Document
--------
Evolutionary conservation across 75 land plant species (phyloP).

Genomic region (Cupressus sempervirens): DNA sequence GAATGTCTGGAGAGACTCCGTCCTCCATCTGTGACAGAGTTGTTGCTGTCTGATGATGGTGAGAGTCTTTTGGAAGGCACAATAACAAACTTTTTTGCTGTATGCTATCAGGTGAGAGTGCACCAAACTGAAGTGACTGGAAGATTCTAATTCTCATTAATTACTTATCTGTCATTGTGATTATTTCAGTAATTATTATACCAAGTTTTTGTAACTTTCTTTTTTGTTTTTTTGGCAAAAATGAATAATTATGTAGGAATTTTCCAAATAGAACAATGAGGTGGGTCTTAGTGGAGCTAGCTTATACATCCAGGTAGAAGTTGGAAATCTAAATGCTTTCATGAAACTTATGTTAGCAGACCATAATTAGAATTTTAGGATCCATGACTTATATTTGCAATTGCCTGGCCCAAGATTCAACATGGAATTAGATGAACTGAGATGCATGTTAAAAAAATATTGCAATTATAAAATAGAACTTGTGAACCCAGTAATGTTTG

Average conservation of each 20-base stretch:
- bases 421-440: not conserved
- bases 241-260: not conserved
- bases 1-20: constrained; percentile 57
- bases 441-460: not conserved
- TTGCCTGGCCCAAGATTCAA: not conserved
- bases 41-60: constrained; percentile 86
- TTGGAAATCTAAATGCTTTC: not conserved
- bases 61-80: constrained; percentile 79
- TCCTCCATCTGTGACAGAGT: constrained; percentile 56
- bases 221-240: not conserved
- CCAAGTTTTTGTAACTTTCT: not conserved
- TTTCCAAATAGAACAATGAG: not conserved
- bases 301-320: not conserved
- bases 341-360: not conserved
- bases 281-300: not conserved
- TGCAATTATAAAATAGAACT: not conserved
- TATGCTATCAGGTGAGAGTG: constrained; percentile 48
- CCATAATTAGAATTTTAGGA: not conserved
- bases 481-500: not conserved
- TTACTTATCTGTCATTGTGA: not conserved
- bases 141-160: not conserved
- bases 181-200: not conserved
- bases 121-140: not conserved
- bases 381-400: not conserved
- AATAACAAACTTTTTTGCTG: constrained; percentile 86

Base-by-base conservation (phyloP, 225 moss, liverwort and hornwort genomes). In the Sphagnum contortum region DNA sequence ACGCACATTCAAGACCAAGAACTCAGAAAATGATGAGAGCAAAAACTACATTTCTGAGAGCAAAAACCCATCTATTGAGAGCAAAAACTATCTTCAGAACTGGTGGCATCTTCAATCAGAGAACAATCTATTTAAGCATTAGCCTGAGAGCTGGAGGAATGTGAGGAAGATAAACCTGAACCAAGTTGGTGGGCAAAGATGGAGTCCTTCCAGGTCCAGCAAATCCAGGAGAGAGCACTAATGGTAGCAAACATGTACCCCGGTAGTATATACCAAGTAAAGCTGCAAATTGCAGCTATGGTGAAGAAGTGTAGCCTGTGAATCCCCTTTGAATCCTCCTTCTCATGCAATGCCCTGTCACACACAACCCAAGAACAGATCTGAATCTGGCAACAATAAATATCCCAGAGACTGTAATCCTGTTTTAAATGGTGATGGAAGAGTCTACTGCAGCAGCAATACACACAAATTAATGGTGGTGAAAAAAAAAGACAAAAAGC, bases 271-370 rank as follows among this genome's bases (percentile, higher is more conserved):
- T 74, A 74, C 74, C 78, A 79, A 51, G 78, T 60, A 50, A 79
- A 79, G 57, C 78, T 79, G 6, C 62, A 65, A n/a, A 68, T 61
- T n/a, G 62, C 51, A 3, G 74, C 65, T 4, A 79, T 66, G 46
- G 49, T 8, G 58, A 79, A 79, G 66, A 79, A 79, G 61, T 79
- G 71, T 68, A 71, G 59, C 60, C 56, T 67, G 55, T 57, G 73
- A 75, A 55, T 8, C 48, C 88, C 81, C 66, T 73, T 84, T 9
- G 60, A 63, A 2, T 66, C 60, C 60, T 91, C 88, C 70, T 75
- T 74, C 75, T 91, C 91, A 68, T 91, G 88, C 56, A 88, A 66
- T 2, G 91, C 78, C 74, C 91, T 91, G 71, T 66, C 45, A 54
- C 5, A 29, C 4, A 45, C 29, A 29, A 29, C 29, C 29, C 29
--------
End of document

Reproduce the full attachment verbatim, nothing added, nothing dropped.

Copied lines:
Evolutionary conservation across 75 land plant species (phyloP).

Genomic region (Cupressus sempervirens): DNA sequence GAATGTCTGGAGAGACTCCGTCCTCCATCTGTGACAGAGTTGTTGCTGTCTGATGATGGTGAGAGTCTTTTGGAAGGCACAATAACAAACTTTTTTGCTGTATGCTATCAGGTGAGAGTGCACCAAACTGAAGTGACTGGAAGATTCTAATTCTCATTAATTACTTATCTGTCATTGTGATTATTTCAGTAATTATTATACCAAGTTTTTGTAACTTTCTTTTTTGTTTTTTTGGCAAAAATGAATAATTATGTAGGAATTTTCCAAATAGAACAATGAGGTGGGTCTTAGTGGAGCTAGCTTATACATCCAGGTAGAAGTTGGAAATCTAAATGCTTTCATGAAACTTATGTTAGCAGACCATAATTAGAATTTTAGGATCCATGACTTATATTTGCAATTGCCTGGCCCAAGATTCAACATGGAATTAGATGAACTGAGATGCATGTTAAAAAAATATTGCAATTATAAAATAGAACTTGTGAACCCAGTAATGTTTG

Average conservation of each 20-base stretch:
- bases 421-440: not conserved
- bases 241-260: not conserved
- bases 1-20: constrained; percentile 57
- bases 441-460: not conserved
- TTGCCTGGCCCAAGATTCAA: not conserved
- bases 41-60: constrained; percentile 86
- TTGGAAATCTAAATGCTTTC: not conserved
- bases 61-80: constrained; percentile 79
- TCCTCCATCTGTGACAGAGT: constrained; percentile 56
- bases 221-240: not conserved
- CCAAGTTTTTGTAACTTTCT: not conserved
- TTTCCAAATAGAACAATGAG: not conserved
- bases 301-320: not conserved
- bases 341-360: not conserved
- bases 281-300: not conserved
- TGCAATTATAAAATAGAACT: not conserved
- TATGCTATCAGGTGAGAGTG: constrained; percentile 48
- CCATAATTAGAATTTTAGGA: not conserved
- bases 481-500: not conserved
- TTACTTATCTGTCATTGTGA: not conserved
- bases 141-160: not conserved
- bases 181-200: not conserved
- bases 121-140: not conserved
- bases 381-400: not conserved
- AATAACAAACTTTTTTGCTG: constrained; percentile 86

Base-by-base conservation (phyloP, 225 moss, liverwort and hornwort genomes). In the Sphagnum contortum region DNA sequence ACGCACATTCAAGACCAAGAACTCAGAAAATGATGAGAGCAAAAACTACATTTCTGAGAGCAAAAACCCATCTATTGAGAGCAAAAACTATCTTCAGAACTGGTGGCATCTTCAATCAGAGAACAATCTATTTAAGCATTAGCCTGAGAGCTGGAGGAATGTGAGGAAGATAAACCTGAACCAAGTTGGTGGGCAAAGATGGAGTCCTTCCAGGTCCAGCAAATCCAGGAGAGAGCACTAATGGTAGCAAACATGTACCCCGGTAGTATATACCAAGTAAAGCTGCAAATTGCAGCTATGGTGAAGAAGTGTAGCCTGTGAATCCCCTTTGAATCCTCCTTCTCATGCAATGCCCTGTCACACACAACCCAAGAACAGATCTGAATCTGGCAACAATAAATATCCCAGAGACTGTAATCCTGTTTTAAATGGTGATGGAAGAGTCTACTGCAGCAGCAATACACACAAATTAATGGTGGTGAAAAAAAAAGACAAAAAGC, bases 271-370 rank as follows among this genome's bases (percentile, higher is more conserved):
- T 74, A 74, C 74, C 78, A 79, A 51, G 78, T 60, A 50, A 79
- A 79, G 57, C 78, T 79, G 6, C 62, A 65, A n/a, A 68, T 61
- T n/a, G 62, C 51, A 3, G 74, C 65, T 4, A 79, T 66, G 46
- G 49, T 8, G 58, A 79, A 79, G 66, A 79, A 79, G 61, T 79
- G 71, T 68, A 71, G 59, C 60, C 56, T 67, G 55, T 57, G 73
- A 75, A 55, T 8, C 48, C 88, C 81, C 66, T 73, T 84, T 9
- G 60, A 63, A 2, T 66, C 60, C 60, T 91, C 88, C 70, T 75
- T 74, C 75, T 91, C 91, A 68, T 91, G 88, C 56, A 88, A 66
- T 2, G 91, C 78, C 74, C 91, T 91, G 71, T 66, C 45, A 54
- C 5, A 29, C 4, A 45, C 29, A 29, A 29, C 29, C 29, C 29